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May 28, 2009

Kentucky Really Needs to Start Doing the Opposite

Filed under: Uncategorized — John Gasaway @ 2:25 pm

I dissent from those who say that Billy Gillispie was “a terrible hire” at Kentucky. Nothing about the year that Texas A&M had in 2006-07 spelled impending disaster for the coach. I think it rather more likely that his incredibly rapid ascent up the coaching ladder–going from UTEP to UK in just 1100 days–simply unmoored him, rendering him a worse coach than he’d been before. So, no, I don’t think the Wildcats were necessarily “wrong” to hire Gillispie.

But I will grant you this. Since the moment Kentucky decided that Gillispie was their man in early April of 2007, every significant decision and/or action that the University has made with regard to its basketball program has been 180 degrees wrong:

1. On April 6, 2007, Kentucky signed Gillispie to a Memorandum of Understanding that included a buyout pegged at $1.5 million per year for every season remaining on his contract in the event of his firing. Even in the heady pre-Great Recession days of 2007, a $1.5 million-per-season buyout wasn’t chicken feed. More to the point, it was wildly inflated and unnecessary for Gillispie in particular, a legendarily single-minded coach who plainly would have taken a vow of celibacy if it meant he’d get the job at Kentucky. 

2. During their coach’s two-season tenure, UK failed to sign Gillispie to a contract that would supersede the MOU. The university blames their ex-coach for refusing to sign. That may indeed have been the case, but failure to close the deal could harm only Kentucky. The failure is thus theirs alone.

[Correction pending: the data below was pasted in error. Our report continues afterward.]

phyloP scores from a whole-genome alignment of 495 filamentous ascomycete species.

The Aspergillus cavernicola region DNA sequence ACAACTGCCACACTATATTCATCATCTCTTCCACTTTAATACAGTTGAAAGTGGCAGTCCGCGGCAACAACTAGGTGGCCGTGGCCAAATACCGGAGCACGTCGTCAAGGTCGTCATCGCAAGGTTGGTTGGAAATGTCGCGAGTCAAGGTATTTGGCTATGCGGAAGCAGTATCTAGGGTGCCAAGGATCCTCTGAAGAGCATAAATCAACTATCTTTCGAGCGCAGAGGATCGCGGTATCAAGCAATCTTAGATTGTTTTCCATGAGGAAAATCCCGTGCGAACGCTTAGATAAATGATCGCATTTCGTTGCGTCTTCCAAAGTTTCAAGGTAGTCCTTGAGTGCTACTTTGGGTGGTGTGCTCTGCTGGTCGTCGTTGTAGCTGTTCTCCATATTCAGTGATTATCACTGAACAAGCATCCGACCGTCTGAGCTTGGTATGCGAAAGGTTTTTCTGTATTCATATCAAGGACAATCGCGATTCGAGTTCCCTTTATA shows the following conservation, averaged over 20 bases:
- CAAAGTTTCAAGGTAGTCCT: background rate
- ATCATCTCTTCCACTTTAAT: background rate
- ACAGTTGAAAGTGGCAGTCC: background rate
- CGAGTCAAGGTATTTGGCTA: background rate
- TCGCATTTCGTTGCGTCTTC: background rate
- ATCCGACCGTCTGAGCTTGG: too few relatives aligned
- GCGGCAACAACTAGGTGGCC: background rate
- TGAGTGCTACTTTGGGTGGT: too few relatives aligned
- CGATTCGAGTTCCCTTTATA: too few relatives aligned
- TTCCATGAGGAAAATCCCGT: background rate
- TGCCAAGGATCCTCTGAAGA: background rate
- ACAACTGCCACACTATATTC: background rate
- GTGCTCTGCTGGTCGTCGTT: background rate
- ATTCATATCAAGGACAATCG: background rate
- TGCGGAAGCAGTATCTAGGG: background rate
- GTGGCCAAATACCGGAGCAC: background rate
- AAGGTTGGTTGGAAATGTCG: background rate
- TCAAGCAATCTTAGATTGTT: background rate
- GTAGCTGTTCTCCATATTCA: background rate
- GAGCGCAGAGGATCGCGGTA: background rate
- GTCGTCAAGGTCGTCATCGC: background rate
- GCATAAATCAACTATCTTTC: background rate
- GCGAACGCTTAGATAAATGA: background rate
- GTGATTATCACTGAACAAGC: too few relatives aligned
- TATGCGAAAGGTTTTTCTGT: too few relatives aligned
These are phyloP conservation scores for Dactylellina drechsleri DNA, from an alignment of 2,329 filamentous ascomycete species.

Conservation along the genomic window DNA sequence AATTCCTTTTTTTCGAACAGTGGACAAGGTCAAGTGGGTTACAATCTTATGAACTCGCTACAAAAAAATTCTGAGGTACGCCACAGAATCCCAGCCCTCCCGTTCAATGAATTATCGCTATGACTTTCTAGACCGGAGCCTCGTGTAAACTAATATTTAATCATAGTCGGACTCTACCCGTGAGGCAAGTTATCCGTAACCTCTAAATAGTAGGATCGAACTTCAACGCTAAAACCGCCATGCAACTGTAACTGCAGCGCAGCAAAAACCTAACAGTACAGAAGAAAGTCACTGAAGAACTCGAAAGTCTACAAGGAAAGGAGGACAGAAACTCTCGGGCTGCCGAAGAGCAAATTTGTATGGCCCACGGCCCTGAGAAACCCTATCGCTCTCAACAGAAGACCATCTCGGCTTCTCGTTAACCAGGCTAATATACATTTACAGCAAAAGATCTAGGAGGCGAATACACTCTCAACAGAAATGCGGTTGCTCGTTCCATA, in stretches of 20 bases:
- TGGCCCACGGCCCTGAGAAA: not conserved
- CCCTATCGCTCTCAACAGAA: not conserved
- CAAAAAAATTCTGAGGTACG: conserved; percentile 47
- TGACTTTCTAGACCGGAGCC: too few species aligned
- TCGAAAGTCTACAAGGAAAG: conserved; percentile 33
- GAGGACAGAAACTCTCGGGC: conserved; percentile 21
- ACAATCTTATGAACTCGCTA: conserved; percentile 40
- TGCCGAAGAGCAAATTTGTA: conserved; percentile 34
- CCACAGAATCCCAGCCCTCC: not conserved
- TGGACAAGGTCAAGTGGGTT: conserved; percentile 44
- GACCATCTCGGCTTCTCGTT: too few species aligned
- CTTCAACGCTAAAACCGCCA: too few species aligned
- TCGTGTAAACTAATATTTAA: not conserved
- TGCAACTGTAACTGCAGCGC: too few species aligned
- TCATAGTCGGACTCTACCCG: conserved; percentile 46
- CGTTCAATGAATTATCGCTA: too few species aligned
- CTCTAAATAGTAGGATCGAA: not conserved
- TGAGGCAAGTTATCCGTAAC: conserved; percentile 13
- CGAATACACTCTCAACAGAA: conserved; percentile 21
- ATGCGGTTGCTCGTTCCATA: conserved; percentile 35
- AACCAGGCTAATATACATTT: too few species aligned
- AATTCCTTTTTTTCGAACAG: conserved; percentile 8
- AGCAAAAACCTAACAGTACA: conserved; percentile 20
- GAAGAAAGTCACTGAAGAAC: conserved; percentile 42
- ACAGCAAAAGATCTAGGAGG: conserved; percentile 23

3. On March 27, 2009, Kentucky fired Gillispie in a hurry, saying goodbye to their coach without coming to terms on a buyout. Now UK will repent at leisure. Yesterday in Dallas Gillispie filed suit in federal court to recoup $6 million, a development that, incredibly, seems to have caught UK by surprise. I am surprised they are surprised. After all, every ex-coach in Gillispie’s situation has an ex-coach star to steer by: former Ohio State coach Jim O’Brien.

4. On April 1, 2009, Kentucky hired Memphis coach John Calipari knowing full well, they now tell us, that Calipari’s program was being investigated by the NCAA. True, it could well be that Calipari knew nothing of shady doings related to Derrick Rose and an SAT whose results may or may not have been fraudulent. But if you’re Kentucky and you have knowledge of the NCAA’s Notice of Allegations, do you really go ahead and pull the trigger on the Calipari hire?

Indiana raised some eyebrows in 2006 by hiring Kelvin Sampson at a time when he was under NCAA investigation at Oklahoma. Say this for the Hoosiers, though: at least Sampson’s status was public knowledge. By contrast Kentucky gives the appearance of having hustled Calipari into town furtively before the news could gum up their plans. (Nor has the administration at the University of Memphis exactly been a model of transparency.) Moreover, the fact that the UK president, Lee T. Todd, Jr., and athletic director, Mitch Barnhart, knew of the NCAA allegations but apparently did not brief the university’s trustees makes the whole hiring decision look unseemly.

Todd and Barnhart are now captives to whatever Calipari’s future and closet may hold in store. The two Kentucky officials may want to ask former Indiana athletic director Rick Greenspan how the same kind of captivity treated him. 

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